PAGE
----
Black holes consist of inescapable gravity.
Given time the strongest influencial galaxy will absorb the balance of a collapsing universe.
Granted, Item 16 should have been labeled a supposition.
This is false. Far away, the gravity of a black hole is no different from that of any other object. That is to say, if the Sun were to, through some magical process, collapse into a black hole, the Earth's orbit would be unaffected. So while it's true that isolated massive stars will form black holes, they will in no way 'devour everything in the universe'.

With re. to your item 16, there is no such limit on the mass of a black hole. It's not like they are buckets of some finite size, beyond which things start to fill out. Rather, they are regions in spacetime that are causally disconnected from the outside universe due to extreme gravitational curvature.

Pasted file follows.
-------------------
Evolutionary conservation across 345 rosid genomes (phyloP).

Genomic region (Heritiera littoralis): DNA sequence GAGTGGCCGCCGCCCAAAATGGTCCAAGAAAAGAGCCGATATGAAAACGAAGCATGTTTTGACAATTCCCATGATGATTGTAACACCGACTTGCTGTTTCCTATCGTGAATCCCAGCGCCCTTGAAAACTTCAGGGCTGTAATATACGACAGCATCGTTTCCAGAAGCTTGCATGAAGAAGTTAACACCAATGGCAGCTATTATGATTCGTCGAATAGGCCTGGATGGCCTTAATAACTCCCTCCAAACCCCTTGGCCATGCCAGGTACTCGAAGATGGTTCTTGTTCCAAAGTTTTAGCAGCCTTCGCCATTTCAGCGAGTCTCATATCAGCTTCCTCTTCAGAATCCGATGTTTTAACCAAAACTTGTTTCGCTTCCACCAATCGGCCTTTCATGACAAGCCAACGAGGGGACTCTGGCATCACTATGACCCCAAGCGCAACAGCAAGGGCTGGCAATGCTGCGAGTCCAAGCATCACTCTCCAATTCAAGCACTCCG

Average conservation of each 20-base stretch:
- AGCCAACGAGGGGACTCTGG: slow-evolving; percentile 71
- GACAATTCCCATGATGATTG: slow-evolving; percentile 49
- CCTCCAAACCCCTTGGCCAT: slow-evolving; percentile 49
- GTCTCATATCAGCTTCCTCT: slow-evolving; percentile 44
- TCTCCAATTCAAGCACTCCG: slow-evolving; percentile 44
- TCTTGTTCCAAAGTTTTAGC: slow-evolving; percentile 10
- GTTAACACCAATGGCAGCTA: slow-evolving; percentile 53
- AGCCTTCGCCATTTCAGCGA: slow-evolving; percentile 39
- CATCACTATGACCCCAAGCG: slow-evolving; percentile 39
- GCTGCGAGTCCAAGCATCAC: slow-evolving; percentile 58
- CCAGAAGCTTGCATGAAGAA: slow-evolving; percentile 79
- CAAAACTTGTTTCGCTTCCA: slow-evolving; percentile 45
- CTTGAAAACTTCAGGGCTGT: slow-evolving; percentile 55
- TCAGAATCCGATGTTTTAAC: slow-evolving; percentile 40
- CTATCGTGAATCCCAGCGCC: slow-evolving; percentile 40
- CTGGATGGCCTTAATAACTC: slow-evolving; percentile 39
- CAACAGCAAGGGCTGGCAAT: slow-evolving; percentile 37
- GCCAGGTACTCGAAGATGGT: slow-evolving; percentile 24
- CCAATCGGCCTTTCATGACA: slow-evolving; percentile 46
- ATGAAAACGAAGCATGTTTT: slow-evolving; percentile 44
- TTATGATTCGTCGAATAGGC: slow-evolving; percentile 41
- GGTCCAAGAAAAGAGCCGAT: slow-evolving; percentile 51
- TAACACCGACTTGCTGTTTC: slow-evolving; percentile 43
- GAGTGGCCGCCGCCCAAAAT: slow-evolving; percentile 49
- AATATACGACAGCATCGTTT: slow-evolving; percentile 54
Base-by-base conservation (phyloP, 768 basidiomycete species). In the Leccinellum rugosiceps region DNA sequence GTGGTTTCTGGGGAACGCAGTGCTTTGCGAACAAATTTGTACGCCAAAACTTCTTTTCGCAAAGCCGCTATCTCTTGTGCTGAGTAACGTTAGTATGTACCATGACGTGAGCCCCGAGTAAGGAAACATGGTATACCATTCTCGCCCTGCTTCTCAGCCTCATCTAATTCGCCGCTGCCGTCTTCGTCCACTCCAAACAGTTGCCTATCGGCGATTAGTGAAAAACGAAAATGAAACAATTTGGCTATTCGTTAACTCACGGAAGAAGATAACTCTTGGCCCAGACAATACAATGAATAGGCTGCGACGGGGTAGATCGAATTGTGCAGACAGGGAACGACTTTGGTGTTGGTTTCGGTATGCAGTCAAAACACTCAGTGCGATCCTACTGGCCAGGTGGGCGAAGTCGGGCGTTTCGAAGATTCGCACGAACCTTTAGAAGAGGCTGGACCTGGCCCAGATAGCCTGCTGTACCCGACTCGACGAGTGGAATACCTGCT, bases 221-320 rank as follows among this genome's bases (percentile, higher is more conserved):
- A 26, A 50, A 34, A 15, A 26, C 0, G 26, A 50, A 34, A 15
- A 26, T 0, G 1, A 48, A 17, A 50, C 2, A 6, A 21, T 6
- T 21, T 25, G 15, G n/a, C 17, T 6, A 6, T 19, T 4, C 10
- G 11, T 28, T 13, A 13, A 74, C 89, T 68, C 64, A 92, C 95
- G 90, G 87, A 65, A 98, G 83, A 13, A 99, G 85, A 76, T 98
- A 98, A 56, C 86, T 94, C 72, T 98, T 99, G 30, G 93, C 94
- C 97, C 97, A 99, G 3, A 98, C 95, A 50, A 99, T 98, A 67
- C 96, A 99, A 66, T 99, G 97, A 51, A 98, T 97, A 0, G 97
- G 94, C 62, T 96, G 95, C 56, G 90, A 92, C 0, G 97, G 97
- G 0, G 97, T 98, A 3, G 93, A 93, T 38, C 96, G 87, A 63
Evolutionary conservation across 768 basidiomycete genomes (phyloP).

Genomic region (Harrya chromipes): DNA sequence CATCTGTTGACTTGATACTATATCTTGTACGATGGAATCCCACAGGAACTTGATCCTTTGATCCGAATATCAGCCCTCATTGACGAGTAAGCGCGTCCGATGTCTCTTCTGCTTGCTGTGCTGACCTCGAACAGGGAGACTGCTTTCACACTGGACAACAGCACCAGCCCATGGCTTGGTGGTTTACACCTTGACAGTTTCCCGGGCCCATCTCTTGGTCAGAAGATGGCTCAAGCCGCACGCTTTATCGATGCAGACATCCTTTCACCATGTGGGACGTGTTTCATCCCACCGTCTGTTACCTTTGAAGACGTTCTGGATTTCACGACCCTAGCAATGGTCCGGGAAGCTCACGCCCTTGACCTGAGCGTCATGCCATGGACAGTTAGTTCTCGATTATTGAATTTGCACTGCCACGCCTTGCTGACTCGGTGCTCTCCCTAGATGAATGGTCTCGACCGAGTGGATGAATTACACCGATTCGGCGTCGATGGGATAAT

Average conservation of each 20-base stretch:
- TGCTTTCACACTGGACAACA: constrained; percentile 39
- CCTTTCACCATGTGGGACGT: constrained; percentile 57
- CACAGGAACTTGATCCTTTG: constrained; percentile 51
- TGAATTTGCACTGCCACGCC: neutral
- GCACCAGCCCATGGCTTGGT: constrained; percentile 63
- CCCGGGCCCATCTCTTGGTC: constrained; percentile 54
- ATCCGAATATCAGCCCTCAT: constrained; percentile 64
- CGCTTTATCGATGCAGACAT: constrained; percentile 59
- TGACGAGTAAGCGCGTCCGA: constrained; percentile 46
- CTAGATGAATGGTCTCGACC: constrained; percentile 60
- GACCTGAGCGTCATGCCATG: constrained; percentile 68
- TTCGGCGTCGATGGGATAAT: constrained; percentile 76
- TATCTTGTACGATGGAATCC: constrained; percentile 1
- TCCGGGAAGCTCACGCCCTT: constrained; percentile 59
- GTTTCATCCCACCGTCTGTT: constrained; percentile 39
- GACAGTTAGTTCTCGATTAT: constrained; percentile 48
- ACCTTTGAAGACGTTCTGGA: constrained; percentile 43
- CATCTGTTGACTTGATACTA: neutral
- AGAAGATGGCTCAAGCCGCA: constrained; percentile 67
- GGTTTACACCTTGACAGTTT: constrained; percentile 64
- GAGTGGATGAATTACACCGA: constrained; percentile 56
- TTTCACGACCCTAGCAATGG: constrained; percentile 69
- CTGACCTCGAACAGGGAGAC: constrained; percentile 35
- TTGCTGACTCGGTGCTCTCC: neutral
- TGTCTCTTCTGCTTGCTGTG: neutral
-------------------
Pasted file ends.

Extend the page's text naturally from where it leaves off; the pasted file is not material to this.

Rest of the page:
Once these points are understood, I think it becomes more obvious why your final point is nonsense.

Re: A cyclical universe theory, it is theoretically possible for a universe to expand and re-collapse, creating a so-called 'big crunch'. However, observationally it appears as if we do not live in such a universe, as ours will continue expanding forever.
GeorgeDishman
#9
Mar15-12, 02:58 AM
P: 255
Quote Quote by SHISHKABOB View Post
In 11 it says that the black hole will devour its solar system. A black hole with a similar mass to the original star would have the same effect on its orbiting bodies as the star would have had. There's no mechanism for the orbiting bodies to be "devoured".
The mechanism is gravitational radiation, see Hulse and Taylor's observations of PSR_B1913+B16 for which they won the Nobel Prize:

http://en.wikipedia.org/wiki/PSR_B1913%2B16